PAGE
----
May 19th, 2010
Manhattan Cocktail Classic 2010
It started with a festive gala amid the marble-and-granite splendor of the New York Public Library and ended (for me, at least) with a wee-hours dinner at the 1930s-Eurasian-exotica-inspired Macao Trading Co. In between, I …
- Ate an exquisite smorgasbord at Aquavit with Karlsson’s vodka reps (that’s right, I said vodka) and a bunch of sassy bartenders from L.A. and San Francisco.
- Drank punch at Death & Co. and tequila at the Summit Bar.
- Heard Fritz Maytag of Anchor Brewing and Distilling chronicle his 15-year adventure in craft distilling and sampled his 100-percent-rye Old Potrero whiskies.*
- Enjoyed Laird’s apple brandy cocktails at the “official bar of the Manhattan Cocktail Classic” and met the 230-year-old distillery’s vice president, Lisa Laird Dunn.
- Took detours to McSorley’s Old Ale House and Jimmy’s No. 43 for a few rounds of beer.
- Entered a phone booth at Crif Dog from which I slipped into PDT (Please Don’t Tell) for a Romeo y Julieta, a rich, woody concoction involving Ron Zacapa Centenario rum and tobacco essence.
- Sipped a Mai Tai accompanied by exotica music and the squawking of live parrots at the exclusive (because it’s in somebody’s apartment) Rhum Rhum Room.
- Heard the engaging story of how cocktails migrated from America to Europe circa 1870-1940 (thanks, David Wondrich and Fernando Castellon).
- Checked out a special tasting of new and unusual rums, whiskies, aperitif wines and syrups at wd-50.
- Drank a 1940s-era Scorpion Bowl out of a two-foot-long straw at an Appleton Estate Rum party at the brand-new Painkiller urban tiki bar.
- Clinked vintage cocktail glasses with my writer girlfriends at the new, Victorian-parlor-inspired Raines Law Room.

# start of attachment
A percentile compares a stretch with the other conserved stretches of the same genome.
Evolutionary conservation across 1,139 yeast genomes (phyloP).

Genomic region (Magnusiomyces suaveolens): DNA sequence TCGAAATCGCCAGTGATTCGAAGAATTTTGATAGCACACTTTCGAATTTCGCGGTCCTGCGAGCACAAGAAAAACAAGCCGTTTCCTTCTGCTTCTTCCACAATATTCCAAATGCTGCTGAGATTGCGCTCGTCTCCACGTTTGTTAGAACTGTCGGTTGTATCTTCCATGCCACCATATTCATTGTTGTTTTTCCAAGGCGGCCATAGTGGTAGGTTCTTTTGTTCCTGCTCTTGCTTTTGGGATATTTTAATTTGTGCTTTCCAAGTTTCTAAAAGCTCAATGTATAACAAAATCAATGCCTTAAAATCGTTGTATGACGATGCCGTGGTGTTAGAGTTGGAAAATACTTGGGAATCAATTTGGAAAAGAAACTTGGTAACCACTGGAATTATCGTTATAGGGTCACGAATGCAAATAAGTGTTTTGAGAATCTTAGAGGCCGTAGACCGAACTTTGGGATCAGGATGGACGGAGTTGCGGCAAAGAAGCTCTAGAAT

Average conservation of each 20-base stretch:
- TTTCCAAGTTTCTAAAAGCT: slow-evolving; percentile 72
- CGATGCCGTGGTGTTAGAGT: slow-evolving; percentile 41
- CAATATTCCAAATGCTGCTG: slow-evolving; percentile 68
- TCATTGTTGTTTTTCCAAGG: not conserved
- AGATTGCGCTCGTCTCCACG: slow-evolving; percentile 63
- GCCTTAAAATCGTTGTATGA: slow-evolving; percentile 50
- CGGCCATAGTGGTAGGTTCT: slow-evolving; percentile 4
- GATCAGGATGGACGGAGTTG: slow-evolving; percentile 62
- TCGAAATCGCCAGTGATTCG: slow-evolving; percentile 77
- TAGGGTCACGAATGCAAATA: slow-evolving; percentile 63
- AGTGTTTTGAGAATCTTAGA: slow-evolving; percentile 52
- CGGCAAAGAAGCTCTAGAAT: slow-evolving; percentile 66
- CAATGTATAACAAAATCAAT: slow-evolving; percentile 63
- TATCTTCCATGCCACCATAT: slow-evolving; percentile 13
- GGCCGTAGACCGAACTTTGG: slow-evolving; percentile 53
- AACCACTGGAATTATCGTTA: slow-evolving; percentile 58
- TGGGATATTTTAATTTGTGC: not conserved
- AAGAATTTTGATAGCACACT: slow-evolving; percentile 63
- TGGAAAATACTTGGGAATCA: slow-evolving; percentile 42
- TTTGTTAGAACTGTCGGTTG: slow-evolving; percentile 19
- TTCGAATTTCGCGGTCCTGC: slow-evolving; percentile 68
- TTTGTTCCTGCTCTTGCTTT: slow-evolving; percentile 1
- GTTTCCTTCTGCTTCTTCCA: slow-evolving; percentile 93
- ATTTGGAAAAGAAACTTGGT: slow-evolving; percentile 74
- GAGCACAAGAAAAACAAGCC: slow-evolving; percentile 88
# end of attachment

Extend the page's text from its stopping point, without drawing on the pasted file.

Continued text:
- Arrived too late to get a cocktail at the Tanqueray 10 party at the Kingswood and was grateful to be handed a glass of Haus Alpenz’ newest import, the aperitivo Cocchi Americano, instead.
So, as you can see, the opportunities for learning, schmoozing, tasting and debauchery at the first official Manhattan Cocktail Classic were slim.
But seriously … this four-day intoxinalia is clearly meant to rival Tales of the Cocktail in New Orleans as a confab for professionals and enthusiasts alike to get acquainted with the latest products, recipes and industry knowledge and to hobnob with the illuminati of the cocktail and spirits world.
One of the advantages the MCC has over Tales is that there are many more serious cocktail bars in New York than in New Orleans, and those bars hold their own seminars in addition to the events taking place in the Astor Center — and in addition to being open during regular business hours. Also, every event featured real glassware, and the vast majority of the cocktails were well made despite being cranked out for thousands of people. The hospitality infrastructure in New York quite simply gets the job done.
The disadvantages of the MCC vs. Tales have to do with all those things about New York that get under people’s skin: the frenetic pace and social jockeying involved in a typical night out, the difficulty of getting into exclusive speakeasy-style bars and, of course, the expense. Tickets to MCC events start at $50 (the gala was $100). Add lodging, cabs and dining out and … whoa. Still, it was a blast.